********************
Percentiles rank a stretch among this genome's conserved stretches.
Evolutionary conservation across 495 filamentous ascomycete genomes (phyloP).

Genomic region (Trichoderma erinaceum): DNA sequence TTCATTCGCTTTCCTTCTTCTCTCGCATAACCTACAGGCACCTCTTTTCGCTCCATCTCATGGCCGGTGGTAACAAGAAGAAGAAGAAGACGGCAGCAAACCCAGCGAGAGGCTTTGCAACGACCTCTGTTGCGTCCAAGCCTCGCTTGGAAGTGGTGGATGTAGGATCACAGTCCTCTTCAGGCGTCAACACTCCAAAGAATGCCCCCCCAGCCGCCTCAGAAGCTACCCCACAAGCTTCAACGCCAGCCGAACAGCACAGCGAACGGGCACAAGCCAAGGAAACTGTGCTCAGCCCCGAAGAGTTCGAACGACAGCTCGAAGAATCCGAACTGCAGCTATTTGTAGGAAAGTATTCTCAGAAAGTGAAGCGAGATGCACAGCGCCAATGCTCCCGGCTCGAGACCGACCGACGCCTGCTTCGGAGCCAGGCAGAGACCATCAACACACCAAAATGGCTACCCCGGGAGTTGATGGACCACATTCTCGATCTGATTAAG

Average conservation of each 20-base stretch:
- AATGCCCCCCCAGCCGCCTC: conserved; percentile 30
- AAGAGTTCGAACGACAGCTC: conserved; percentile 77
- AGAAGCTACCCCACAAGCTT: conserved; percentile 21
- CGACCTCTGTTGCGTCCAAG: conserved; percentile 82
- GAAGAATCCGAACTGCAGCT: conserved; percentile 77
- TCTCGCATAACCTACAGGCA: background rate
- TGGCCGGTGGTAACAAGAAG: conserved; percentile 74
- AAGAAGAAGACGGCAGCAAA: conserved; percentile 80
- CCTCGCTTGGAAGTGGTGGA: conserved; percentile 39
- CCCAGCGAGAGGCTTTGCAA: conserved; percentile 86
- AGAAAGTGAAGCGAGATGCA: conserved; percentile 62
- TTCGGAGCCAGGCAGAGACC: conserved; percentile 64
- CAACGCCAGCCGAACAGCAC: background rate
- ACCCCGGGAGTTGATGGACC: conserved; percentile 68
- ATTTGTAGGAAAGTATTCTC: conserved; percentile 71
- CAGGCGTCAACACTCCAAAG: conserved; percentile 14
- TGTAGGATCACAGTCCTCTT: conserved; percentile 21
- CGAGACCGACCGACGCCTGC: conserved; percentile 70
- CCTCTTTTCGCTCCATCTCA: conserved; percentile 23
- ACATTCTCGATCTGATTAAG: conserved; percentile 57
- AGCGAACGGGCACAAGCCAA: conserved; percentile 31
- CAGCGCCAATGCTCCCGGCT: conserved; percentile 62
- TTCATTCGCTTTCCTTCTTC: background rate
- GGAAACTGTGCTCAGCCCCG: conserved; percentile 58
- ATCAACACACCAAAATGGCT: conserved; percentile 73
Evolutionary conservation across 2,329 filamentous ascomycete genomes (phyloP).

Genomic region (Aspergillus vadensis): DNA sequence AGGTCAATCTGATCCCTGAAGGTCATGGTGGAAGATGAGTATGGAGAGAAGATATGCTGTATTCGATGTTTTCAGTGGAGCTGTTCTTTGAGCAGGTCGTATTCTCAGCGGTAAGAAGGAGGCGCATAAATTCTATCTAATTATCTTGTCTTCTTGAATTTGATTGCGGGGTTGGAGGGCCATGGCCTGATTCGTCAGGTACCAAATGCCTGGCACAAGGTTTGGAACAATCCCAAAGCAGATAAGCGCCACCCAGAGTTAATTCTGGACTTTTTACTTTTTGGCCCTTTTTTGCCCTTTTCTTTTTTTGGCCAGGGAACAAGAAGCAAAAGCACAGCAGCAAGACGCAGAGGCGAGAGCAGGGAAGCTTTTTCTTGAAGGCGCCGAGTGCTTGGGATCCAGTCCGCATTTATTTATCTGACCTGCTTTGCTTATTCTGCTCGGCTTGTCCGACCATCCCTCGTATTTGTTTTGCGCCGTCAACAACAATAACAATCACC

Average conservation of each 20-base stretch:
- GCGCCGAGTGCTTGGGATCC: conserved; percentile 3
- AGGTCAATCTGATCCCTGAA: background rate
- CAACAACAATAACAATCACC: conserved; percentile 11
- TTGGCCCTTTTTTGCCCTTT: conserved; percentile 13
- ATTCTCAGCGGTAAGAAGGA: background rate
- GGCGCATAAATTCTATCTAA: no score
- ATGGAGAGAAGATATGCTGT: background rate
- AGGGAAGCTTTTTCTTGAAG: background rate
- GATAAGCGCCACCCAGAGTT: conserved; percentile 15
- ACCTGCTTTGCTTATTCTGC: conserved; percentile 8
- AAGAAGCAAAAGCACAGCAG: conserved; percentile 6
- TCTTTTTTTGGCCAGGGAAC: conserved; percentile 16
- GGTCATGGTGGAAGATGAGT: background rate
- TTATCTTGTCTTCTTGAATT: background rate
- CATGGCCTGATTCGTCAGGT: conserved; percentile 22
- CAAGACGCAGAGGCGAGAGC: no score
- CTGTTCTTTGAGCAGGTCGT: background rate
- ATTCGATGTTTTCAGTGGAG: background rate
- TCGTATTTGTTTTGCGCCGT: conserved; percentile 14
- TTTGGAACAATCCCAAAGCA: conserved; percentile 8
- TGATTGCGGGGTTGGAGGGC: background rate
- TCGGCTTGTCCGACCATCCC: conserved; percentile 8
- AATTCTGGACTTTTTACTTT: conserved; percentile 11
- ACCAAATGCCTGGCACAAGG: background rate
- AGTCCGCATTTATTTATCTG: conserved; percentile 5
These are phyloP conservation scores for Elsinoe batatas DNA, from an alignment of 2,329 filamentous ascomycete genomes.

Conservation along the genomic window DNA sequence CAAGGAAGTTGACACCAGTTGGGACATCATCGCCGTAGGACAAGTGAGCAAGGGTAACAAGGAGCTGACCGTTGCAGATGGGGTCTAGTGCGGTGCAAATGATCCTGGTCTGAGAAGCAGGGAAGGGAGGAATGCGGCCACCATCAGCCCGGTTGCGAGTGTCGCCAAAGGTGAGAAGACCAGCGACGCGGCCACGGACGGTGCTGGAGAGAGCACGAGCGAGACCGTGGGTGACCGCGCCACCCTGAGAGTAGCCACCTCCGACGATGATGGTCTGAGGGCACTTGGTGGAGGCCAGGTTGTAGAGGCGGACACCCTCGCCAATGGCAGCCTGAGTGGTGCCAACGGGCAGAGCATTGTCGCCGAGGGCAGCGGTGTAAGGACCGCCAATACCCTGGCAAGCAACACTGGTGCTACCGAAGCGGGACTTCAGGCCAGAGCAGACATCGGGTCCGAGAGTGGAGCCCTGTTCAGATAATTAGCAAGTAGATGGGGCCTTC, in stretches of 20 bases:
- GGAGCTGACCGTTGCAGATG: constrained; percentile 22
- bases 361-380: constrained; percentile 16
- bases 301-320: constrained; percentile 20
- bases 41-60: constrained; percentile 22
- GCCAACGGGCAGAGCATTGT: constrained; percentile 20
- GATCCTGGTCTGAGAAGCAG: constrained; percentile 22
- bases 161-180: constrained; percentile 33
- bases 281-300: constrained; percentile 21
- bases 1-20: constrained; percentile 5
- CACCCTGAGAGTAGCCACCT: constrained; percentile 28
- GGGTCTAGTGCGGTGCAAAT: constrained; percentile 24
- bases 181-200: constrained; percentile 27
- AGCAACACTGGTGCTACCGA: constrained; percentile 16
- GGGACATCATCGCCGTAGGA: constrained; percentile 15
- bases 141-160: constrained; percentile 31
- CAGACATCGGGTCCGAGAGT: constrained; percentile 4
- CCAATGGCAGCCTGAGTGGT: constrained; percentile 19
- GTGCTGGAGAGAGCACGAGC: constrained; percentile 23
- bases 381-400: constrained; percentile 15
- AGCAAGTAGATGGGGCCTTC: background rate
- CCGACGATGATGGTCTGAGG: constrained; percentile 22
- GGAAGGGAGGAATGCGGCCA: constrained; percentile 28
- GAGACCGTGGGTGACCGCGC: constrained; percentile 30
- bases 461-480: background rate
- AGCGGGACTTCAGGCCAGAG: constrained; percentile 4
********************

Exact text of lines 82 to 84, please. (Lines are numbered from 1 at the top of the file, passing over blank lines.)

- GAGACCGTGGGTGACCGCGC: constrained; percentile 30
- bases 461-480: background rate
- AGCGGGACTTCAGGCCAGAG: constrained; percentile 4